The third-generation fluoroquinolone antimicrobial agent levofloxacin (LVFX) has been in the focus of research in veterinary medicine recently. LVFX is being used in animals, including both registered (Argentina, China, India) and off-label formulations (USA). Although, it is restricted to human use only in the EU. The currently available scientific data from the veterinary field related to LVFX were summarized to evaluate the adequacy and appropriateness of the use of this antimicrobial agent in veterinary practice. The Scopus database (keywords: “levofloxacin” and “veterinary”) research articles and articles referenced by them were used as information sources. Thirty-eight research articles on LVFX pharmacokinetics in mammals and birds, 8 tissue depletion articles, and 84 articles referring to the antimicrobial activity (in vivo and in vitro) of LVFX against microorganisms isolated from animals and their habitats were found and analyzed. Broad antimicrobial activity spectrum, favorable for once-daily administration, pharmacokinetic properties, short depletion time in edible tissues, and legal use in veterinary medicine outside the EU speak in favor of LVFX. However, microorganism isolates from companion and farm animals also revealed resistance to LVFX, e.g., Clostridium difficile, Escherichia coli and Staphylococcus pseudintermedius. These findings limit the potential of LVFX in veterinary medicine. Independently of the legal status of LVFX in different countries, it is used in veterinary medicine in the biggest countries in the world. It could not be omitted that microbial resistance could spread across the borders, and the inadequate LVFX use can have an impact on antimicrobial efficacy and global health. Therefore, pharmacokinetic-pharmacodynamic studies are demanded to establish the correct and safe LVFX dosing regimen for each single animal species.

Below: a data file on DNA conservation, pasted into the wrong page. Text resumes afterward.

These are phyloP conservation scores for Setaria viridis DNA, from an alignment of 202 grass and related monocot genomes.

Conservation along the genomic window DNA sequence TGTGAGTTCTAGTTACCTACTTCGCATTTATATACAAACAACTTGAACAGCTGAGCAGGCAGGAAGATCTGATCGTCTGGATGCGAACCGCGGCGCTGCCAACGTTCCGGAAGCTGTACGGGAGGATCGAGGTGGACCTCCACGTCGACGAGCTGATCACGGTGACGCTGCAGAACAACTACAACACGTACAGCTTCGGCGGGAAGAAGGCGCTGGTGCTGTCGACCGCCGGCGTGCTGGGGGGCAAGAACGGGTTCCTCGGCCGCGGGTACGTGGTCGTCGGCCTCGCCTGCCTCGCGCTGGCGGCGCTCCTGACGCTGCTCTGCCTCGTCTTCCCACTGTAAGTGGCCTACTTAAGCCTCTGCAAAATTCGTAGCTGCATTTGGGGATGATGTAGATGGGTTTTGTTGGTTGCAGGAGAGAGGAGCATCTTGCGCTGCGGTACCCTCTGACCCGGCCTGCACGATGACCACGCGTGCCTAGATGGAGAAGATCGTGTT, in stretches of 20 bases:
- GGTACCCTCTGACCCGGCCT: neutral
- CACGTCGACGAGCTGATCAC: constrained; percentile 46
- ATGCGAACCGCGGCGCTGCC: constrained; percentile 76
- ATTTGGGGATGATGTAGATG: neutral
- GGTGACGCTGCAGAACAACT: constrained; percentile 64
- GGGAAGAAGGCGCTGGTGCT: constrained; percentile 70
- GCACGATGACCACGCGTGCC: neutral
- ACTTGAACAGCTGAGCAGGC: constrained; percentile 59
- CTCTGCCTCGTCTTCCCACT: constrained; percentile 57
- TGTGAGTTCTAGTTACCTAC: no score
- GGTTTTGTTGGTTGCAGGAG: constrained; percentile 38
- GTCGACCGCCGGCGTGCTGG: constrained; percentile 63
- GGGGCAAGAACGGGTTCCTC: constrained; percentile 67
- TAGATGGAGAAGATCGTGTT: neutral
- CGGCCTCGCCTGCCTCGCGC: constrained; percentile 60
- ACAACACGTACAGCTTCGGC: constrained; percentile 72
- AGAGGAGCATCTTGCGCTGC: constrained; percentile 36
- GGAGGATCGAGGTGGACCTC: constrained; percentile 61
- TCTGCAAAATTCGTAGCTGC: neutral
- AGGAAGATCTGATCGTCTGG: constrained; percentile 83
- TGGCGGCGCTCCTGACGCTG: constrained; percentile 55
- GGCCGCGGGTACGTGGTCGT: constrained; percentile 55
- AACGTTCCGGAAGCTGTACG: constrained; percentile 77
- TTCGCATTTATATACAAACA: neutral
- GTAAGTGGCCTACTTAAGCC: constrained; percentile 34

- 3.1 Basic medicine
- 4.3 Veterinary science
- 3.4. Other publications in conference proceedings (including local)